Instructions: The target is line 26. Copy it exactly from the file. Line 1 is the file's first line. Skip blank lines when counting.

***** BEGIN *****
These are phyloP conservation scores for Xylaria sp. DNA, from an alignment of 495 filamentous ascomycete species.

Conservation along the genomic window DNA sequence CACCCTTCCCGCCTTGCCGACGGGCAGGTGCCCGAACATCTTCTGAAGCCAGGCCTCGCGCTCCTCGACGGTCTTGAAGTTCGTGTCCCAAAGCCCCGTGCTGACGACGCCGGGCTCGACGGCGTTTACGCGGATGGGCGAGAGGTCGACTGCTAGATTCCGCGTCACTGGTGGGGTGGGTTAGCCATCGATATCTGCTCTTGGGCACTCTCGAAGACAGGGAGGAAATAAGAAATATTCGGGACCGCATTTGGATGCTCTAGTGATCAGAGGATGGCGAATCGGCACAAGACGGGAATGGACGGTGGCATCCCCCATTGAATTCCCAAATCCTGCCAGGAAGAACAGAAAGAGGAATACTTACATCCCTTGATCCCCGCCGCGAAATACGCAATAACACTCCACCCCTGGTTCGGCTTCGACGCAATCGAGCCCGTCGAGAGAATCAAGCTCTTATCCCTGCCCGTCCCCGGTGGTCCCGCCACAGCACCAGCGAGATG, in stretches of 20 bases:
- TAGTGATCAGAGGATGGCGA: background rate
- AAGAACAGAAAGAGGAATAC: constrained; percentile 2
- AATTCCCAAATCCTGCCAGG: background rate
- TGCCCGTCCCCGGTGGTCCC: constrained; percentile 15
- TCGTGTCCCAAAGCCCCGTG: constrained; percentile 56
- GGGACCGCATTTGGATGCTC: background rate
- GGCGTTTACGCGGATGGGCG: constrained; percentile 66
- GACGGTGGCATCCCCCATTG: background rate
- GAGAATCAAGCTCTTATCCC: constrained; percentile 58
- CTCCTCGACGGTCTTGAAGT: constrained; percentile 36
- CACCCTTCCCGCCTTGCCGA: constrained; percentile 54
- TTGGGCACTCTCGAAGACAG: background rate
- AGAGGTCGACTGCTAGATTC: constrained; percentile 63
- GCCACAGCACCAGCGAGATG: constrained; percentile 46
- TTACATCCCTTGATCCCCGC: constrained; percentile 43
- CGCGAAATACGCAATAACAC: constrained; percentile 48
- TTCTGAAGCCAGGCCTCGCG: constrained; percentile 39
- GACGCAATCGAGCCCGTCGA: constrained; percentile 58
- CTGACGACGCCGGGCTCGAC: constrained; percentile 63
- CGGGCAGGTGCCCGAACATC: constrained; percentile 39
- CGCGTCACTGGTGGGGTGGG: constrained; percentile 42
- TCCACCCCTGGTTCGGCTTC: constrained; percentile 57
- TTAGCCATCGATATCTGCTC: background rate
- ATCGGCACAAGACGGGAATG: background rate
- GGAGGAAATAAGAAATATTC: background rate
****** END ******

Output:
- ATCGGCACAAGACGGGAATG: background rate